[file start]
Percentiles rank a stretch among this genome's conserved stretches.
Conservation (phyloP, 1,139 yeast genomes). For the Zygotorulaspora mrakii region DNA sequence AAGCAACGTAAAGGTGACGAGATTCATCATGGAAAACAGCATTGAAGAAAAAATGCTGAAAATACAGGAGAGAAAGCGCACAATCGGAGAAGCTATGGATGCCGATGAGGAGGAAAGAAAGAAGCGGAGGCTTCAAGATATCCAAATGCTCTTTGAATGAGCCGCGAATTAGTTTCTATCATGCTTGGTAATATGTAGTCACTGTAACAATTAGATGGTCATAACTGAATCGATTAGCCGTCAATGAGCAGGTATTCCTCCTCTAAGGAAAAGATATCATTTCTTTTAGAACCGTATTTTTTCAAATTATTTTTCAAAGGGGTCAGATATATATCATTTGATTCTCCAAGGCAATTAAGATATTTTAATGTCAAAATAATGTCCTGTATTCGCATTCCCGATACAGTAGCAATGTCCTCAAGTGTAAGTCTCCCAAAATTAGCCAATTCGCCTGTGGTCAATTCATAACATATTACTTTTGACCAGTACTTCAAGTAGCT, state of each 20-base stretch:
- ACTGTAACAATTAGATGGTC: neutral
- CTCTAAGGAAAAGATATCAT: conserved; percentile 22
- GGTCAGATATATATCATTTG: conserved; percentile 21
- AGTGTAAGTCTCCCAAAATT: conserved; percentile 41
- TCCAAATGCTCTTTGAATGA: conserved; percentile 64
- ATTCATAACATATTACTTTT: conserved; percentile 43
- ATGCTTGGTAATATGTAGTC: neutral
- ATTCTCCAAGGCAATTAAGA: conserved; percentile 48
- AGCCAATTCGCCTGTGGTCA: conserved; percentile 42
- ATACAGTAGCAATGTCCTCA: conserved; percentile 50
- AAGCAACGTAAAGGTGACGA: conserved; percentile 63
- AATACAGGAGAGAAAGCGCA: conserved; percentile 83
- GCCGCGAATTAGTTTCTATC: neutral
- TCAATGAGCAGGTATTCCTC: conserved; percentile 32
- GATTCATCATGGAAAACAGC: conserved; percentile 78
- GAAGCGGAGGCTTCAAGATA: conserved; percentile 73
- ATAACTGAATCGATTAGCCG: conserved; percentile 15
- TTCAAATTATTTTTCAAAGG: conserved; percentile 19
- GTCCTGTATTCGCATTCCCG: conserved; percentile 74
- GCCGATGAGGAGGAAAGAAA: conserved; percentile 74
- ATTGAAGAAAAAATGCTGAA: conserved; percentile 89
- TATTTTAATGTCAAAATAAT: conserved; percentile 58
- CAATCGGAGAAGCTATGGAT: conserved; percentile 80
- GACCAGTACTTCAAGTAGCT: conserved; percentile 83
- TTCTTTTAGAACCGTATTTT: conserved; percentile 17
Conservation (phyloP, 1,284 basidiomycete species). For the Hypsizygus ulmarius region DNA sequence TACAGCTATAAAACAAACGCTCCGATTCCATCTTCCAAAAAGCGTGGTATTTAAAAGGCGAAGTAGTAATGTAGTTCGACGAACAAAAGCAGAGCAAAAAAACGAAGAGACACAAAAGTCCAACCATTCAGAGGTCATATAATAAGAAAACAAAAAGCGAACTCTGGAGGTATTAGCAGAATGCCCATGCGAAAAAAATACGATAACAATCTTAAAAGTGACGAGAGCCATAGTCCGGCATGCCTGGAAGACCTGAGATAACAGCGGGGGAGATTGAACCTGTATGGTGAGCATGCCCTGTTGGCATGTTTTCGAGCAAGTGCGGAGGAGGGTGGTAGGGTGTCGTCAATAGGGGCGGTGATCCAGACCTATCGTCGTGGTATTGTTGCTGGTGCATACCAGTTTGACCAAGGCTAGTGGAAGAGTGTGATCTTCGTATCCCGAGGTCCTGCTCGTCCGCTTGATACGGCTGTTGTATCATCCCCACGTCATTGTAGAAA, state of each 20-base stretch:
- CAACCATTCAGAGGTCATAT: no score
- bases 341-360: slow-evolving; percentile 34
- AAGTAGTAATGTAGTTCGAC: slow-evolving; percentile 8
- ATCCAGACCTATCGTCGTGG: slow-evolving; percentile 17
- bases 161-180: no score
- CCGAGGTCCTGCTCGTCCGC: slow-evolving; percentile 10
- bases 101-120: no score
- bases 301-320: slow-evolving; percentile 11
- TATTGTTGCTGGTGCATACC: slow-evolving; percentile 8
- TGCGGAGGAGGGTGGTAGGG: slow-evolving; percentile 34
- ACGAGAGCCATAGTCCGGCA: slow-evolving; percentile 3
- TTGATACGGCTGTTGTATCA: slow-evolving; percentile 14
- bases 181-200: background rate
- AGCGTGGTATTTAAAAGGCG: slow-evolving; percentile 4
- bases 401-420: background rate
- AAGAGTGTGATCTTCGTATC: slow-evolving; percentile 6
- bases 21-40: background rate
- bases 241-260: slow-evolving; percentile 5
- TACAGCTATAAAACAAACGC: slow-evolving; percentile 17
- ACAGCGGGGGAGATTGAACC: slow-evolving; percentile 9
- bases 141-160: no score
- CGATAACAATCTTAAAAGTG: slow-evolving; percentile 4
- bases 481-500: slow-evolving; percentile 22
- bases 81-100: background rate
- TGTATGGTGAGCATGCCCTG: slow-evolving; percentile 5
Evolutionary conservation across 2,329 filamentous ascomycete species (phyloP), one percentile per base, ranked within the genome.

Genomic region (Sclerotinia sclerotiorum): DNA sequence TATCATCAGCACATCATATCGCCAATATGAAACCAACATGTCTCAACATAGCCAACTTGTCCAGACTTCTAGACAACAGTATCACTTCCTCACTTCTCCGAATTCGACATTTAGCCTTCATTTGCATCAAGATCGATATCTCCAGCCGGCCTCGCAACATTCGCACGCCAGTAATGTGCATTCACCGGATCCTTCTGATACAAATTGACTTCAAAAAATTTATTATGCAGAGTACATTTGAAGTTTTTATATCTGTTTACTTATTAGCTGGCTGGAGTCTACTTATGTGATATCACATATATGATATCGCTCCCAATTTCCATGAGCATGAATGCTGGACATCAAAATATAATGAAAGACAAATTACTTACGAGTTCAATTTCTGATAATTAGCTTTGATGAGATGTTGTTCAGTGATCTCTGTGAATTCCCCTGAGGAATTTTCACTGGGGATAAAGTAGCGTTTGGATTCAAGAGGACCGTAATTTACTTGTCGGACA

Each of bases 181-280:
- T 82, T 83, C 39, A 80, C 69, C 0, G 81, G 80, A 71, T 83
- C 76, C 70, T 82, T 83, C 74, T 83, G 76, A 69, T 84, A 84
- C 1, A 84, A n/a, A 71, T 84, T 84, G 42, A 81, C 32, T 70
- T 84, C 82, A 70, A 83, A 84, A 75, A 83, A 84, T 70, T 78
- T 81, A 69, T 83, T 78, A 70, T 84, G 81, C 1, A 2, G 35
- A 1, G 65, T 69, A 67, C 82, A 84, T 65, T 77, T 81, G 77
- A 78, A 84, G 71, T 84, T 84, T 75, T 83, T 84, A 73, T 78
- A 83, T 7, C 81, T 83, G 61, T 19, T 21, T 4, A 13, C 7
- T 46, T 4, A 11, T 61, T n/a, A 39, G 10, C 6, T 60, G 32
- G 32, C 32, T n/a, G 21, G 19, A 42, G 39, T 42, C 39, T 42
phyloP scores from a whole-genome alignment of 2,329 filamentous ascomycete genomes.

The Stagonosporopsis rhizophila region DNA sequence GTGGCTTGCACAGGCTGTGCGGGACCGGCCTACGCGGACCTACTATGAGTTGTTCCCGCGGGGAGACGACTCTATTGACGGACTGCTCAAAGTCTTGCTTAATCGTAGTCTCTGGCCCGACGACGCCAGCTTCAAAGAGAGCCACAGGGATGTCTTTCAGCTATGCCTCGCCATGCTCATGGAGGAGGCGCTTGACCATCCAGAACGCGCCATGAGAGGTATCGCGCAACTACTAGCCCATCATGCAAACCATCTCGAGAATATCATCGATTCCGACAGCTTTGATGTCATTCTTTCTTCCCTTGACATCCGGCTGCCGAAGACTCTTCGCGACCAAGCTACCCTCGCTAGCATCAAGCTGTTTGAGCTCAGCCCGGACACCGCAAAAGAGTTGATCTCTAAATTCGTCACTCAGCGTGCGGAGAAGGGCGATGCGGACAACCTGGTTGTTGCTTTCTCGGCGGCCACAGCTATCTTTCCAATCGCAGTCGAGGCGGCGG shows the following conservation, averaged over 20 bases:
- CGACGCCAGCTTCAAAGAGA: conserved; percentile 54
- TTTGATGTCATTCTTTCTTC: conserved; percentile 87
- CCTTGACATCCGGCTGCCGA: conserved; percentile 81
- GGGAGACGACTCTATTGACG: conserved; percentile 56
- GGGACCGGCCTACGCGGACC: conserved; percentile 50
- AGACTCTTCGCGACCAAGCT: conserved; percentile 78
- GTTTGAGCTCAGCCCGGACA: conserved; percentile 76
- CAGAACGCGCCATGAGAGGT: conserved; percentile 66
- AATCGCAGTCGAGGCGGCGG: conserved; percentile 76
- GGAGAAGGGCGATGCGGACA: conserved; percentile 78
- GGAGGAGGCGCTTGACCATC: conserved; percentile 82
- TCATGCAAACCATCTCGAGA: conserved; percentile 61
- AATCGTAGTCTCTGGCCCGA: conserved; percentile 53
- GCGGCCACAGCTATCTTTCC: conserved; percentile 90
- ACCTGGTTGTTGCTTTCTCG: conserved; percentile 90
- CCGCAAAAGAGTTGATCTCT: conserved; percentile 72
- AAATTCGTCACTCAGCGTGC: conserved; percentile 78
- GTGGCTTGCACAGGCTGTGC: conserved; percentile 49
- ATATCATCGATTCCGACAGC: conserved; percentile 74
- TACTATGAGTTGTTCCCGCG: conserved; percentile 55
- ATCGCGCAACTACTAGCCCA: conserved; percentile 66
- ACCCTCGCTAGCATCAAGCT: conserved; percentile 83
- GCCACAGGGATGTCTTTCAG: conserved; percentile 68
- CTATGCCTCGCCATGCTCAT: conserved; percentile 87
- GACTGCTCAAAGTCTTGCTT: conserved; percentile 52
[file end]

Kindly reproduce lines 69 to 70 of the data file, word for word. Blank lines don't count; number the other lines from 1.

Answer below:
- CGACGCCAGCTTCAAAGAGA: conserved; percentile 54
- TTTGATGTCATTCTTTCTTC: conserved; percentile 87